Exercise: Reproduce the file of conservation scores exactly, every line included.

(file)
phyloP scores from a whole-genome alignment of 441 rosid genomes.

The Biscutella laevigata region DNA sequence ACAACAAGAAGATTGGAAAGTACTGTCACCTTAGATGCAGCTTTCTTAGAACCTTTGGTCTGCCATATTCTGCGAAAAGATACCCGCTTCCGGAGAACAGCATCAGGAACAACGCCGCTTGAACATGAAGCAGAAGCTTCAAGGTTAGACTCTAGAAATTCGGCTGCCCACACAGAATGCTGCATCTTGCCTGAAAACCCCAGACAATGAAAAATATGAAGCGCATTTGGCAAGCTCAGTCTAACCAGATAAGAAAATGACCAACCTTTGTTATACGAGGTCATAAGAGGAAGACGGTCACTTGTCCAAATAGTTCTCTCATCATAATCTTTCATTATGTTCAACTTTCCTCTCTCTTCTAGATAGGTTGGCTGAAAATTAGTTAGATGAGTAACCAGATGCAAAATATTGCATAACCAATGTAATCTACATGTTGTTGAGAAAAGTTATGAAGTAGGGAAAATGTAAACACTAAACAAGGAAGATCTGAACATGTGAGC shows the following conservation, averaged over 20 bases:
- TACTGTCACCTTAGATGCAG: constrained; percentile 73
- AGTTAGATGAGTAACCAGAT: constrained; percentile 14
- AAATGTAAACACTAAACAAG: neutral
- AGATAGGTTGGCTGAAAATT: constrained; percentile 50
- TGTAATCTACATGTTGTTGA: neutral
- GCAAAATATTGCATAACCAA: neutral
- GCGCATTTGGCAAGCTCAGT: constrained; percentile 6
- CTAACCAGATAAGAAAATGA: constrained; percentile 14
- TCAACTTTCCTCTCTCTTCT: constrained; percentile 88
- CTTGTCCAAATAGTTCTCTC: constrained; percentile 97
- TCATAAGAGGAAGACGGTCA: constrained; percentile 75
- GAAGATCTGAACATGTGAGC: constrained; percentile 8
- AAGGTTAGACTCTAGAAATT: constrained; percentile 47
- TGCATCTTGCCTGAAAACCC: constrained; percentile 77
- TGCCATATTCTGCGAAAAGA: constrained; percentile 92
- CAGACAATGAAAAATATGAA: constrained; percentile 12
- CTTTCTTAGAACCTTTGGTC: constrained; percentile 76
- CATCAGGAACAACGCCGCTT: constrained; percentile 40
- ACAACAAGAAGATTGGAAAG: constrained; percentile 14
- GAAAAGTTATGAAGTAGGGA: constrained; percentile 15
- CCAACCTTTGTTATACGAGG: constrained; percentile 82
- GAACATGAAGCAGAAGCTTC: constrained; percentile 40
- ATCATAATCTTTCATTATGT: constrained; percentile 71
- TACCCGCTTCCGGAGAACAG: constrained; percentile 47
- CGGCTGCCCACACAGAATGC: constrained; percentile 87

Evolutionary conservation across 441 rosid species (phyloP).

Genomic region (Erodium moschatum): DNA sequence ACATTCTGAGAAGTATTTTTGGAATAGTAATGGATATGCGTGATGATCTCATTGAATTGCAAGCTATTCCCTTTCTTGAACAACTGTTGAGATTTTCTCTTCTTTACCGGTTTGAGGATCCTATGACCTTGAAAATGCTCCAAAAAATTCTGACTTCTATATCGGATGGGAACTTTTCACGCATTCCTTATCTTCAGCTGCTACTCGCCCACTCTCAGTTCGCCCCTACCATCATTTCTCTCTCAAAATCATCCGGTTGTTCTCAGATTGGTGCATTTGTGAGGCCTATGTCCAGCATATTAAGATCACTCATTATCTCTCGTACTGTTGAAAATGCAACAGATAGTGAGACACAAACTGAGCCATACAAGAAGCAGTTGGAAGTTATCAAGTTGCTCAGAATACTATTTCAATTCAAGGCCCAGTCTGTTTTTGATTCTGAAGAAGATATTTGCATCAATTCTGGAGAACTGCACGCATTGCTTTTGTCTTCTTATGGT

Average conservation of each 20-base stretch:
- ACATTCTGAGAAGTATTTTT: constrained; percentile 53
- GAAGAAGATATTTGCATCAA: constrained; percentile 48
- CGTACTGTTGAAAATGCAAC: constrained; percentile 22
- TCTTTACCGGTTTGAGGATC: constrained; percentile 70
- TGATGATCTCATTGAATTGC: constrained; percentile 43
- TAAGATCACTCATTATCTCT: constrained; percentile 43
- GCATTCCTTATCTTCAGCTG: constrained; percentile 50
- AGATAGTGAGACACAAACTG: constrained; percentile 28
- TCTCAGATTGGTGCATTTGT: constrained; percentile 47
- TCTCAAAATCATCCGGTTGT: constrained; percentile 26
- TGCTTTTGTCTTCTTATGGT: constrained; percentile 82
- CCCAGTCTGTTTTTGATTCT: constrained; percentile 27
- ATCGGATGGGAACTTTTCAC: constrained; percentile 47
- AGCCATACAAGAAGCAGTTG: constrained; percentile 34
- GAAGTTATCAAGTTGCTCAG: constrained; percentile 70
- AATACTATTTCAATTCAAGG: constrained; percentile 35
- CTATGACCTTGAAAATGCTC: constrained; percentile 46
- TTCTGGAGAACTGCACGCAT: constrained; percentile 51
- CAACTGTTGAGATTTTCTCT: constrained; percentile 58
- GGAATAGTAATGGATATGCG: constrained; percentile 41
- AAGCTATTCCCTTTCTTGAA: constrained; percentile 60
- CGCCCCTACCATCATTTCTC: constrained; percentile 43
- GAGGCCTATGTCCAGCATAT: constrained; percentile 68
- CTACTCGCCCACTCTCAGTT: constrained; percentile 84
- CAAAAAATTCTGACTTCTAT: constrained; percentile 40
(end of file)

phyloP scores from a whole-genome alignment of 441 rosid genomes.

The Biscutella laevigata region DNA sequence ACAACAAGAAGATTGGAAAGTACTGTCACCTTAGATGCAGCTTTCTTAGAACCTTTGGTCTGCCATATTCTGCGAAAAGATACCCGCTTCCGGAGAACAGCATCAGGAACAACGCCGCTTGAACATGAAGCAGAAGCTTCAAGGTTAGACTCTAGAAATTCGGCTGCCCACACAGAATGCTGCATCTTGCCTGAAAACCCCAGACAATGAAAAATATGAAGCGCATTTGGCAAGCTCAGTCTAACCAGATAAGAAAATGACCAACCTTTGTTATACGAGGTCATAAGAGGAAGACGGTCACTTGTCCAAATAGTTCTCTCATCATAATCTTTCATTATGTTCAACTTTCCTCTCTCTTCTAGATAGGTTGGCTGAAAATTAGTTAGATGAGTAACCAGATGCAAAATATTGCATAACCAATGTAATCTACATGTTGTTGAGAAAAGTTATGAAGTAGGGAAAATGTAAACACTAAACAAGGAAGATCTGAACATGTGAGC shows the following conservation, averaged over 20 bases:
- TACTGTCACCTTAGATGCAG: constrained; percentile 73
- AGTTAGATGAGTAACCAGAT: constrained; percentile 14
- AAATGTAAACACTAAACAAG: neutral
- AGATAGGTTGGCTGAAAATT: constrained; percentile 50
- TGTAATCTACATGTTGTTGA: neutral
- GCAAAATATTGCATAACCAA: neutral
- GCGCATTTGGCAAGCTCAGT: constrained; percentile 6
- CTAACCAGATAAGAAAATGA: constrained; percentile 14
- TCAACTTTCCTCTCTCTTCT: constrained; percentile 88
- CTTGTCCAAATAGTTCTCTC: constrained; percentile 97
- TCATAAGAGGAAGACGGTCA: constrained; percentile 75
- GAAGATCTGAACATGTGAGC: constrained; percentile 8
- AAGGTTAGACTCTAGAAATT: constrained; percentile 47
- TGCATCTTGCCTGAAAACCC: constrained; percentile 77
- TGCCATATTCTGCGAAAAGA: constrained; percentile 92
- CAGACAATGAAAAATATGAA: constrained; percentile 12
- CTTTCTTAGAACCTTTGGTC: constrained; percentile 76
- CATCAGGAACAACGCCGCTT: constrained; percentile 40
- ACAACAAGAAGATTGGAAAG: constrained; percentile 14
- GAAAAGTTATGAAGTAGGGA: constrained; percentile 15
- CCAACCTTTGTTATACGAGG: constrained; percentile 82
- GAACATGAAGCAGAAGCTTC: constrained; percentile 40
- ATCATAATCTTTCATTATGT: constrained; percentile 71
- TACCCGCTTCCGGAGAACAG: constrained; percentile 47
- CGGCTGCCCACACAGAATGC: constrained; percentile 87

Evolutionary conservation across 441 rosid species (phyloP).

Genomic region (Erodium moschatum): DNA sequence ACATTCTGAGAAGTATTTTTGGAATAGTAATGGATATGCGTGATGATCTCATTGAATTGCAAGCTATTCCCTTTCTTGAACAACTGTTGAGATTTTCTCTTCTTTACCGGTTTGAGGATCCTATGACCTTGAAAATGCTCCAAAAAATTCTGACTTCTATATCGGATGGGAACTTTTCACGCATTCCTTATCTTCAGCTGCTACTCGCCCACTCTCAGTTCGCCCCTACCATCATTTCTCTCTCAAAATCATCCGGTTGTTCTCAGATTGGTGCATTTGTGAGGCCTATGTCCAGCATATTAAGATCACTCATTATCTCTCGTACTGTTGAAAATGCAACAGATAGTGAGACACAAACTGAGCCATACAAGAAGCAGTTGGAAGTTATCAAGTTGCTCAGAATACTATTTCAATTCAAGGCCCAGTCTGTTTTTGATTCTGAAGAAGATATTTGCATCAATTCTGGAGAACTGCACGCATTGCTTTTGTCTTCTTATGGT

Average conservation of each 20-base stretch:
- ACATTCTGAGAAGTATTTTT: constrained; percentile 53
- GAAGAAGATATTTGCATCAA: constrained; percentile 48
- CGTACTGTTGAAAATGCAAC: constrained; percentile 22
- TCTTTACCGGTTTGAGGATC: constrained; percentile 70
- TGATGATCTCATTGAATTGC: constrained; percentile 43
- TAAGATCACTCATTATCTCT: constrained; percentile 43
- GCATTCCTTATCTTCAGCTG: constrained; percentile 50
- AGATAGTGAGACACAAACTG: constrained; percentile 28
- TCTCAGATTGGTGCATTTGT: constrained; percentile 47
- TCTCAAAATCATCCGGTTGT: constrained; percentile 26
- TGCTTTTGTCTTCTTATGGT: constrained; percentile 82
- CCCAGTCTGTTTTTGATTCT: constrained; percentile 27
- ATCGGATGGGAACTTTTCAC: constrained; percentile 47
- AGCCATACAAGAAGCAGTTG: constrained; percentile 34
- GAAGTTATCAAGTTGCTCAG: constrained; percentile 70
- AATACTATTTCAATTCAAGG: constrained; percentile 35
- CTATGACCTTGAAAATGCTC: constrained; percentile 46
- TTCTGGAGAACTGCACGCAT: constrained; percentile 51
- CAACTGTTGAGATTTTCTCT: constrained; percentile 58
- GGAATAGTAATGGATATGCG: constrained; percentile 41
- AAGCTATTCCCTTTCTTGAA: constrained; percentile 60
- CGCCCCTACCATCATTTCTC: constrained; percentile 43
- GAGGCCTATGTCCAGCATAT: constrained; percentile 68
- CTACTCGCCCACTCTCAGTT: constrained; percentile 84
- CAAAAAATTCTGACTTCTAT: constrained; percentile 40